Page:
Sports Journalism Blog

By William Jones

Sports Capital Journalism Program

GLENDALE, Ariz. – For the second year in a row, UConn has won the national championship with its defensive effort.

With UConn’s 75-60 victory over the Purdue Boilermakers, the now six-time champion Huskies, tied with North Carolina for the third-most titles in tournament history, held Purdue to a season-low 60 points and one 3-point basket, the fewest the Boilermakers have made in a game this season and the fewest in a national championship game since Butler in 2011.

UConn’s victory, due to its defensive plan to eliminate options other than two-time consensus National Player of the Year Zach Edey, made the Huskies the third team to win by double digits in each game by 15 or more points and just the second team to do it in consecutive years. UCLA Bruins did it three-straight years from 1967-69.

“They’re a great defensive team,” Painter said of the Huskies. “So they just made a decision, like, we can defend the perimeter and we can take this away from you, then you’re just going to get to your best player, he’s going to be one on one, then that’s that.”

Despite Edey’s brilliance on a 37-point night, the post defense by the Huskies was relentless.

“We knew he was going to get his points,” UConn guard Tristen Newton, who was voted Most Outstanding Player, said of Edey. “It took him 25 shots to get 37 points. That was the game plan, just limit the guards.”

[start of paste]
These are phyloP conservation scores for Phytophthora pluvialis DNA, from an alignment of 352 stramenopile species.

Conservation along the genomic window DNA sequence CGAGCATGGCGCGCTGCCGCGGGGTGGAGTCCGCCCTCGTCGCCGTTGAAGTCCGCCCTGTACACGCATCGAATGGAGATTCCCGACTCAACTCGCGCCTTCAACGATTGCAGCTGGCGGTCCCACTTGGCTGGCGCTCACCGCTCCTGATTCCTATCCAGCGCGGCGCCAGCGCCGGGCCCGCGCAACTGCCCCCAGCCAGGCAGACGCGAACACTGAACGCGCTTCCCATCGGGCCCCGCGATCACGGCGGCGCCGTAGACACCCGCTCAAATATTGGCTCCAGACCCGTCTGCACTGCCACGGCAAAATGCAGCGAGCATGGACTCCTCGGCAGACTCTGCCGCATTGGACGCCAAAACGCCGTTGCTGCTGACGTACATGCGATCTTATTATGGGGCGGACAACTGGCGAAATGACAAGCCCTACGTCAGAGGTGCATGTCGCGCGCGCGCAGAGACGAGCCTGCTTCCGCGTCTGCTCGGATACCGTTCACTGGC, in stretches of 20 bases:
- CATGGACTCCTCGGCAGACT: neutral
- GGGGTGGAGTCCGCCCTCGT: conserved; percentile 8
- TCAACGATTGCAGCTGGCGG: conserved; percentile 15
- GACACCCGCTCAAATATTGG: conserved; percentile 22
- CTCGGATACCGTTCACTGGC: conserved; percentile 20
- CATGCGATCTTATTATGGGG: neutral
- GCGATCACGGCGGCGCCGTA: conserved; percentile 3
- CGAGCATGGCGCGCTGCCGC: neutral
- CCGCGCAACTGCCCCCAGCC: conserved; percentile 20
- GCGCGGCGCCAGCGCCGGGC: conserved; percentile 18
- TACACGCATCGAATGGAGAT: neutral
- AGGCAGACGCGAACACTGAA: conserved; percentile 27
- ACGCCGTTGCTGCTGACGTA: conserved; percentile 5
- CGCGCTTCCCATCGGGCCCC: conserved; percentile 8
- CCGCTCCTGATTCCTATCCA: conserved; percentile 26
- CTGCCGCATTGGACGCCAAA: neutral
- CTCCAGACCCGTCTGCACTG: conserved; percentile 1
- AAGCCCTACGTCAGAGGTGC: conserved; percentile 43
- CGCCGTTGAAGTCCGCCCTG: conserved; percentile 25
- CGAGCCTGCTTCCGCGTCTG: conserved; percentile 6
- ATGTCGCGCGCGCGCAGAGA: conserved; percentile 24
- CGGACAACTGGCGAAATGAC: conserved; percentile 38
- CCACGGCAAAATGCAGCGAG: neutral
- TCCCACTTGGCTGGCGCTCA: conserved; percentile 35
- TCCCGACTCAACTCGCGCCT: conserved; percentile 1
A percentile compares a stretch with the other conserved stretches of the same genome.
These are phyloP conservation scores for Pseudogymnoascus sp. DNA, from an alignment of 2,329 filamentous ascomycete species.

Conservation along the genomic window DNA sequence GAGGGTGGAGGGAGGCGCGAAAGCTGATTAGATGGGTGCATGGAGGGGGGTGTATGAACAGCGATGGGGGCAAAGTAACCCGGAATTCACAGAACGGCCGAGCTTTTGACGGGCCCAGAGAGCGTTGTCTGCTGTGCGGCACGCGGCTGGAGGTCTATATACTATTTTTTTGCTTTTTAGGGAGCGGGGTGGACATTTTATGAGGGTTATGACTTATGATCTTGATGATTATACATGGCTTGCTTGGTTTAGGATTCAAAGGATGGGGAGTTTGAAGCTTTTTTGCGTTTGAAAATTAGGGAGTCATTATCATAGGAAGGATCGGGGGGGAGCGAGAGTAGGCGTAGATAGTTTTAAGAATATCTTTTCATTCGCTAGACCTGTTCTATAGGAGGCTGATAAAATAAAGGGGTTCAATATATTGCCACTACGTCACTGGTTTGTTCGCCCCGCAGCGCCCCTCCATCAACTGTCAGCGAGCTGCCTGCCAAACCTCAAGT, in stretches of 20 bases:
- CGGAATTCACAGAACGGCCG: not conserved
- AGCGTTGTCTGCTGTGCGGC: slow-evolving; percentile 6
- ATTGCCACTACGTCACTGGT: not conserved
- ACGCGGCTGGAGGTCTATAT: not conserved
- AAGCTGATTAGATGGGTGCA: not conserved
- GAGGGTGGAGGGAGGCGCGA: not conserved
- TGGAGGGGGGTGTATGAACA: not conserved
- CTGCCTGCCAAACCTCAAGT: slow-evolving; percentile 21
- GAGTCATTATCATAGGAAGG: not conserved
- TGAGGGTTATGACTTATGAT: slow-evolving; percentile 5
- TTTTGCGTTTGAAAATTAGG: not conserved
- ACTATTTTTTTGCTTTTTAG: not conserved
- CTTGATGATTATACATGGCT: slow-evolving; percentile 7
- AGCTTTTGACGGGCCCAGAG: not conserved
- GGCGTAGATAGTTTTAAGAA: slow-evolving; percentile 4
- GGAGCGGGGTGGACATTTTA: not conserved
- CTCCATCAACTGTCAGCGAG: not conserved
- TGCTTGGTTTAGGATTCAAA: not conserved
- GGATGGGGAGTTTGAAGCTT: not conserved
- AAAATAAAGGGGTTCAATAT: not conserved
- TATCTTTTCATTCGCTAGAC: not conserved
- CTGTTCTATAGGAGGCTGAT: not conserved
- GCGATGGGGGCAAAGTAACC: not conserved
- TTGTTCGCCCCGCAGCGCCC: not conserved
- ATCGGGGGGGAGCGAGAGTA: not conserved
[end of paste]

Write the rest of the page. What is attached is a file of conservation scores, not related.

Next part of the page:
Purdue sophomore guard Braden Smith made his team’s only 3-point basket. “They just did a really good job guarding the three,” Smith said. “We got in the paint plenty of times. We just didn’t convert on a lot of them. We did our job pretty well. They did a good job guarding the three. We just got to convert on those in the paint.”

The defensive effort by the Huskies made the Boilermakers uncomfortable during the stretch of the second half, which Painter believed made the team one-dimensional.

“When a great defensive team says, ‘Here is how we’re going to play it,’ you want to fight, that take tough, bad threes, bad throws are going to be run outs for them,” Painter said. “We kept showing those clips. You hear people say they get thirsty. Three-point shooters, they don’t get looks, now start taking ones they shouldn’t take.”

Painter said that rebounding issues compounded Purdue’s problems. “If we could have rebounded the basketball better, we could have got them to change … but we weren’t able to do that. Then they stayed in control of the game.

“Not everybody can do what they just did,” Painter said. “You have to give credit to their defense and their coach and how they’re wired.”

UConn head coach Dan Hurley believes the Huskies were the greatest of the repeat champions in the modern history of the tournament because of the changes that took place on the roster, better than the 1991-92 Duke Blue Devils and 2006-07 Florida Gators.

“To lose that much and, again, to do what we did again, it’s got to be as impressive [in] a two-year run as a program’s [that] had since prior to whoever did it before Duke,” Hurley says. “To me, it is more impressive than what Florida and Duke did because they brought back their entire team. We lost some major players.”